5 p.m. -- Charles L. Evans, president of the Federal Reserve Bank of Chicago, addresses a meeting of the CFA Society.
Japan -- The government releases its final revision to a batch of leading indicators.
Manufacturing reports from Asian and European countries.
7:45 a.m. -- ICSC-Goldman chain store sales.
8:30 a.m. -- Balance of trade. The U.S. trade deficit for April is expected to be about $41 billion, higher than March’s $38.8 billion.
Australia -- Reserve Bank of Australia issues its interest-rate decision.
Australia -- GDP.
7 a.m. -- Wall Street will be watching to see if the latest Mortgage Bankers Association Mortgage Index of mortgage applications continues the previous report’s 7.3 percent decline.
8:15 a.m. -- ADP Employment Change report. Analysts polled by Thomson Reuters expect, on average, 165,000 jobs were created in May, sharply higher than April’s level of 119,000.
8:30 a.m. -- Unit labor costs for the first quarter are expected to rise 0.6 percent, according to a poll of analysts by Briefing.com.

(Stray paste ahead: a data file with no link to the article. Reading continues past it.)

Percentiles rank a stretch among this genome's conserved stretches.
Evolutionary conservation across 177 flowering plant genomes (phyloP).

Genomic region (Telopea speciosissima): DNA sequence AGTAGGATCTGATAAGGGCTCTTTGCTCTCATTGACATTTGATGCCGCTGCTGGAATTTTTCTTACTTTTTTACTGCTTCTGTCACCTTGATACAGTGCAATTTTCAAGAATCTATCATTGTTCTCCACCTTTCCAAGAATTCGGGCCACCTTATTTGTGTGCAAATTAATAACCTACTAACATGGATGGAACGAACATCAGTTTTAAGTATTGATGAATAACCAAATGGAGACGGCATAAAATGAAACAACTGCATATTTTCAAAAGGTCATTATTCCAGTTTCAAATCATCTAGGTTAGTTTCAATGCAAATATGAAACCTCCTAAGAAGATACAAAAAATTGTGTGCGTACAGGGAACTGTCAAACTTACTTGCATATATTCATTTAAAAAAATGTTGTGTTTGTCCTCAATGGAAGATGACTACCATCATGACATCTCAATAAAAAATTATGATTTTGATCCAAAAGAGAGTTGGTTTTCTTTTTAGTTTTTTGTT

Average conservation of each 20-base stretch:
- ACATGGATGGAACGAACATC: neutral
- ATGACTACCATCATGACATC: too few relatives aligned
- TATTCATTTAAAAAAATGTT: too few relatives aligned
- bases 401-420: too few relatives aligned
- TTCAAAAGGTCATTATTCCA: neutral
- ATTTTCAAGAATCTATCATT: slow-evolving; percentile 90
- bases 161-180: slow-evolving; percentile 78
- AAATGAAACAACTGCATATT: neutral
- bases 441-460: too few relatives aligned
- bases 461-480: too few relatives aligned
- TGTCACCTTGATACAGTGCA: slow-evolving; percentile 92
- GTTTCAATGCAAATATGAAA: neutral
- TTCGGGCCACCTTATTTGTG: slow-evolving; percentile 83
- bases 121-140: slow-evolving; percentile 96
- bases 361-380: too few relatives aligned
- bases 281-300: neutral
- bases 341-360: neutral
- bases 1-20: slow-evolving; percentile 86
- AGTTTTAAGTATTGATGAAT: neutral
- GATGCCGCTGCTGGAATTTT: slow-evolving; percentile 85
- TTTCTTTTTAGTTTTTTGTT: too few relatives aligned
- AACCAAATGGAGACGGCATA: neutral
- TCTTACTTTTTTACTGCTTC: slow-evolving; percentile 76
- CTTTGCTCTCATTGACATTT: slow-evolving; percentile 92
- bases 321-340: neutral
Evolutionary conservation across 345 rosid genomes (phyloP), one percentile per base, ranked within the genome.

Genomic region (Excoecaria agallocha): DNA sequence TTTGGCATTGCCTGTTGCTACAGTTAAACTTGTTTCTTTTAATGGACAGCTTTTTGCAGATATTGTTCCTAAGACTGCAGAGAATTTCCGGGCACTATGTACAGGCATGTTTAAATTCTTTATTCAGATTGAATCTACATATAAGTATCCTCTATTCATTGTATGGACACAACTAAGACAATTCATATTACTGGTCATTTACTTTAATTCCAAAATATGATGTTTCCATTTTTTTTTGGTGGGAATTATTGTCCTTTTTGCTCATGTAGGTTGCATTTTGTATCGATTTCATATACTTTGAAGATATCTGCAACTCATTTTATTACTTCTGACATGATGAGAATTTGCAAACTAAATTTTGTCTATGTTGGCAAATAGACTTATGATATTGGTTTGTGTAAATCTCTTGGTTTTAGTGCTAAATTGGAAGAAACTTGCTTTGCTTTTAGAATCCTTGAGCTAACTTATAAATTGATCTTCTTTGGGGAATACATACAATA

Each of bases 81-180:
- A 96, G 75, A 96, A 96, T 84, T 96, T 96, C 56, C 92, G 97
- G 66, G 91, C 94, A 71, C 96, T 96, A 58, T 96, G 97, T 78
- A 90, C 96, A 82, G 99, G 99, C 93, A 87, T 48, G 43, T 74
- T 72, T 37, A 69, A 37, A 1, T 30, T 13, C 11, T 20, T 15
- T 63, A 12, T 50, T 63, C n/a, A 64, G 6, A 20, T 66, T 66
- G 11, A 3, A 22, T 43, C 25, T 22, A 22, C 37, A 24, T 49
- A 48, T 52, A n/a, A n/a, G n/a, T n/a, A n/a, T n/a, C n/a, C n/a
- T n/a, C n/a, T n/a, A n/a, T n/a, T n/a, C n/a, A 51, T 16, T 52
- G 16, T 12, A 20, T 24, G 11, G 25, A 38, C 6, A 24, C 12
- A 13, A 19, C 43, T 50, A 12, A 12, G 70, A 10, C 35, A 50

10 a.m. -- ISM nonmanufacturing index for May is expected to rise to 53.5 from April’s 53.1, according to a poll of analysts by Briefing.com.
10 a.m. -- Factory orders of durable and nondurable goods is expected to have risen 1.5 percent in May, compared with a 4.9 percent decline in April.
Euro zone -- The revised calculation of the euro zone GDP in the first quarter is expected to show a 1 percent decline, according to a survey of analysts by Thomson Reuters.
Nonmanufacturing reports from Asian and European countries
7:30 a.m. -- Challenger report on planned job cuts.
8:30 a.m. -- Weekly jobless claims.
Great Britain -- Bank of England’s interest-rate decision is released.
Euro zone -- ECB releases its interest-rate decision, followed by a news conference with ECB President Draghi. Analysts polled by Thomson Reuters do not expect a change in the bank’s current main lending interest rate of 0.5 percent.
8:30 a.m. -- May nonfarm unemployment report. Analysts polled by Thomson Reuters expect, on average, that 168,000 jobs were created in May, up slightly from April’s level of 165,000. Briefing.com expects 170,000 jobs were created last month and that the nation’s unemployment rate remains 7.5 percent.
Sources: Central banks, European Commission, Briefing.com, Reuters, Market News, Financial Times, Wall Street Journal, Capital Economics, Barclays, Bank of America Merrill Lynch.
Mike Obel assigns, edits and writes stories about business, markets, finance and economics. Before coming to International Business Times, he worked on the Finance Desk of...